1) Metabolic set points are highly resistant to change. Witness the seminal "overfeeding" studies on prison inmates; witness the difficulty any formerly-obese person has in keeping lost weight off. This is scientifically documented and well-established.
2) Anorexic individuals typically require far greater caloric intakes to gain and maintain weight than would be predicted by their body weight alone. This too is well documented.
3) Individuals in a severely overtrained state typically, upon refeeding, show rapid protein synthesis and minimal fat deposition. This is thought to be an adaptive mechanism to facilitate the recovery process in a time of exigency. This too is scientifically substantiated.
1) I'm at an unhealthfully low BF% -- tested at 5% -- and I show every symptom of severe overtraining -- immune suppression, some anemia, night sweats, difficulty sleeping, lethargy, depression, fatigue, malaise, rapidly-decreasing gym performance, a constant feeling of "flatness," no appetite, digestive difficulties, weight loss, etc... I'm in a state well-described by points 2 and 3 in the scientific evidence. I'm sickly ripped.
2) I'm far, far more active than I've ever been in the past. I lift HEAVILY, typically to and past failure, four days per week; I have very high testosterone levels now, thanks to the necessary exogenous supplementation; I have far more muscle, relative to my low weight, than I did at any previous point in my history; I have to walk, while carrying a heavy backpack, upwards of one hour each day, and often as much as two; I have to do alot of biking; and I've been doing two hard HIIT sessions per week to boot. I always fidget; I rarely sit. Compare these activity levels to those in my past, those I evinced in times when I ate FAR MORE than I do now.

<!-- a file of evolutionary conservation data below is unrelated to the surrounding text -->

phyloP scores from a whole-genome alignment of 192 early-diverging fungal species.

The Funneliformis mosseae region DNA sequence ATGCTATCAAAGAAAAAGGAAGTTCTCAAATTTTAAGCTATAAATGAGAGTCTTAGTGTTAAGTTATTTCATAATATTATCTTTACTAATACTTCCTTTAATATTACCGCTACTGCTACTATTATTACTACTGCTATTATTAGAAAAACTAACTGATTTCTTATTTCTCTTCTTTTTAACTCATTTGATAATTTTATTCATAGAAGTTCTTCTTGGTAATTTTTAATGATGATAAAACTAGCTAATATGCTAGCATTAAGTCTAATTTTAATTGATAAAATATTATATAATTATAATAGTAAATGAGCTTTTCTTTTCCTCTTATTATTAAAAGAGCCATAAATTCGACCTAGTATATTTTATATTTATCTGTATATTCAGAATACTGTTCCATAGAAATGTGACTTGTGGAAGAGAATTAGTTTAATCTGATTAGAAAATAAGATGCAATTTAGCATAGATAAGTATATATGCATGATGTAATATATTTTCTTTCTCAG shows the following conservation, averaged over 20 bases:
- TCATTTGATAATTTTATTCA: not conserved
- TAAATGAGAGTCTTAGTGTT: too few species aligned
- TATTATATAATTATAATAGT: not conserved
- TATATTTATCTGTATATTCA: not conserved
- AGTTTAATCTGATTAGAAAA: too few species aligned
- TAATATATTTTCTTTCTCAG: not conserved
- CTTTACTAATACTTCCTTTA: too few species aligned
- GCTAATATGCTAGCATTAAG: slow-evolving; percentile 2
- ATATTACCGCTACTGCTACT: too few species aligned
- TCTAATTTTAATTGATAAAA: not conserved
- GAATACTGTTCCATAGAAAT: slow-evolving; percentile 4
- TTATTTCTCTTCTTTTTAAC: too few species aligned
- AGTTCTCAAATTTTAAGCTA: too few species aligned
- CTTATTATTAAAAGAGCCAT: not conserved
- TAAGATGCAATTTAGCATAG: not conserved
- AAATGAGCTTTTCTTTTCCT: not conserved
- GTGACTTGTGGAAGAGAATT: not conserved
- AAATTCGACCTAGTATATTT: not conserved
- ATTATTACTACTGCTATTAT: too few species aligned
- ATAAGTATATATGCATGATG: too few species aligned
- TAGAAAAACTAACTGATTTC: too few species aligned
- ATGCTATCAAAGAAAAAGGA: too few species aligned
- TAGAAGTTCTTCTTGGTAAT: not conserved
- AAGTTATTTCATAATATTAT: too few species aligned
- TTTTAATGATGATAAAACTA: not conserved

When you examine all of these factors together, from my metabolic history to my current activity levels, you get an idea of just how much I need to be eating. For god's sake, after my drastic weight loss, look at how much I needed to eat to gain weight -- and I weigh more now, have more muscle now, have twenty times more testosterone now, have ten times higher activity levels now, etc... My daily diet now is less, I think, than my breakfasts were then!
Okay, that's that. I hope today will be better. I feel a plan forming; it's yet nascent, yet ill-defined, but I'm working on it. I'm going to try to take some time off, to take a step back. I need to. I'm working myself into the ground. I haven't taken any time for myself in ages; all I've been doing is lifting and walking and HIITing and working and studying and going to and from class etc...
Okay, that's that. Now, I'm going to cut out HIIT, obviously; but I'd like to try to keep lifting. Is this wise? What else should I do? Any ideas at all? As for diet, I have two main problems (aside from allergies):
1) No appetite at all / digestive difficulties.
2) The overall tiredness/malaise/lethargy/depression caused by the overtraining -- I simply have no desire to eat, no sense of what I want to eat, etc...
Would I be better off to try and slowly increase my caloric intake, still calculating and regimenting it, or to just force myself to eat everything in sight, without thought of carbohydrate/protein/fat breakdowns, percentages/etc... (assuming, of course: A) sufficient protein intake; and B) within the severe limitations imposed by my allergies.) Based on the evidence I presented, what should I be aiming for? 3000? 4000? The post-weight loss experience seems to indicate I need a hell of a lot to gain weight.
Any thoughts/advice would be greatly appreciated. Thanks again.
And please, bear with me. I know I'm an idiot. Just know that, for once, I truly am committed to change -- I hit rock bottom not too long ago (see my journal for details) and I'm done with the obsessions that were my life. It's just a slow process to change old habits, you know?
Cannot bear very much reality/
Time past and time future/
What might have been and what has been / Point to one end, which is always present."
-T.S. Eliot. "Four Quartets."
"Redistribution [of wealth] is in effect far less a redistribution of free income from the richer to the poorer, as we [had] imagined, than a redistribution of power from the individual to the State."
Fear me, I am the bandersnatch.